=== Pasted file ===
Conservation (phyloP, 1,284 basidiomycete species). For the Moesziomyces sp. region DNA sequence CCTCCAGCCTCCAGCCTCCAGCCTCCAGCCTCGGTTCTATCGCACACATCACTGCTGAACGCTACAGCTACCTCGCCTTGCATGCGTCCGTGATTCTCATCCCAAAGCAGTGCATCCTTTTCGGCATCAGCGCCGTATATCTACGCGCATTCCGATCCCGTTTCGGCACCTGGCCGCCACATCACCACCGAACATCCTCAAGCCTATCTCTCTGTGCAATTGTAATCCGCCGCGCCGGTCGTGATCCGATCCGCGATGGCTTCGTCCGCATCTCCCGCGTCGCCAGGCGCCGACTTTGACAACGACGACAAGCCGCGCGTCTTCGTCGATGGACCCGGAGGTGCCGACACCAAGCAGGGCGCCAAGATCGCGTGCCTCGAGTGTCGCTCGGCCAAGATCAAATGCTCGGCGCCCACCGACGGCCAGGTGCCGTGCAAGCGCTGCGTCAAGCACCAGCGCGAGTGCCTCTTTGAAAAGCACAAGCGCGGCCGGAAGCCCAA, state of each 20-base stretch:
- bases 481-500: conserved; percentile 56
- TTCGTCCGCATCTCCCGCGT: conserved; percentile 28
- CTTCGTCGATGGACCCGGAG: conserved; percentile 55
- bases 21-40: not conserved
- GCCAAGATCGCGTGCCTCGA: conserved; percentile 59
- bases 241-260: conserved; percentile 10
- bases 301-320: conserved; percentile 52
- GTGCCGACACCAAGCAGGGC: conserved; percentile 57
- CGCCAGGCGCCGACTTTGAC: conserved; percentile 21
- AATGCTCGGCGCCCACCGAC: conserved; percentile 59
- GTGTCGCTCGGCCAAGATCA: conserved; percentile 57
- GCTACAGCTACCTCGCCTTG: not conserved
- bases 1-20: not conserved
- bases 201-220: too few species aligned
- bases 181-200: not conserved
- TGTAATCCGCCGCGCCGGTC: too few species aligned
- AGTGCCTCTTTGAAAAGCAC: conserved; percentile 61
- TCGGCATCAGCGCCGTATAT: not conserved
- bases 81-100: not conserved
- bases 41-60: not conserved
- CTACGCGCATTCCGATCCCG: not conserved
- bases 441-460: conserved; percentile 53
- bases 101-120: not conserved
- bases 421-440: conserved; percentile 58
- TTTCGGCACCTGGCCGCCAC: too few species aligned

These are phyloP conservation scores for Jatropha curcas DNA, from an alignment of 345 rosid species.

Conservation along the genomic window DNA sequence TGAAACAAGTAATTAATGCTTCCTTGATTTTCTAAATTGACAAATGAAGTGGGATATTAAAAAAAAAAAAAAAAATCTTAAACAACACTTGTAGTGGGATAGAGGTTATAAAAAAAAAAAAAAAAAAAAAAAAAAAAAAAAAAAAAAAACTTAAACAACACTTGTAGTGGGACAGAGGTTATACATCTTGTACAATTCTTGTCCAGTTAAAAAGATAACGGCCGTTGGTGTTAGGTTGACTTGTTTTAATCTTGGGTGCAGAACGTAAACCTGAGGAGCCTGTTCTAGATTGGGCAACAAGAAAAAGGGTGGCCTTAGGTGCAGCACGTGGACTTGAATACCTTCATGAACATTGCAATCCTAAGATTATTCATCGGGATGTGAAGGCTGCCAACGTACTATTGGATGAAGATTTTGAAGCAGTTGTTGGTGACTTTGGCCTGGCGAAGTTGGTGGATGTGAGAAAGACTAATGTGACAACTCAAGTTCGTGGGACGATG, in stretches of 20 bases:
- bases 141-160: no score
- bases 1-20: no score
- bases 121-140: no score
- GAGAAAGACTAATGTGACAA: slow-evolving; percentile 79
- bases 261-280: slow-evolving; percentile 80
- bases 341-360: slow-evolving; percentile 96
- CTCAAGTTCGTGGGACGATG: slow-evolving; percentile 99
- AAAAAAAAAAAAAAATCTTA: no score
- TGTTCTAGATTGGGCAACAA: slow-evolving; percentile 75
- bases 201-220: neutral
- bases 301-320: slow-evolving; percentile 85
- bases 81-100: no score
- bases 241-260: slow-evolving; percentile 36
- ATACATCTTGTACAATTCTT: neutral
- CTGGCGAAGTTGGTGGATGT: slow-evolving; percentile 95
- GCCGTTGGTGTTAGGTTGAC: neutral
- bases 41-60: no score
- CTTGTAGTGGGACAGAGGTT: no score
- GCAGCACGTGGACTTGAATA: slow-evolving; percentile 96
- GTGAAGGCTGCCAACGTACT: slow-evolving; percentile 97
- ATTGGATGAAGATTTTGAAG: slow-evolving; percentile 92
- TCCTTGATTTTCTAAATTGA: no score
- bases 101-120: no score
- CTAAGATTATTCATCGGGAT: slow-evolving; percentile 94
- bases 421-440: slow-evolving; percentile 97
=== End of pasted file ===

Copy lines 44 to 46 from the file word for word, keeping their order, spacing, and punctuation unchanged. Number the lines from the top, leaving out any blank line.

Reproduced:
- GCCGTTGGTGTTAGGTTGAC: neutral
- bases 41-60: no score
- CTTGTAGTGGGACAGAGGTT: no score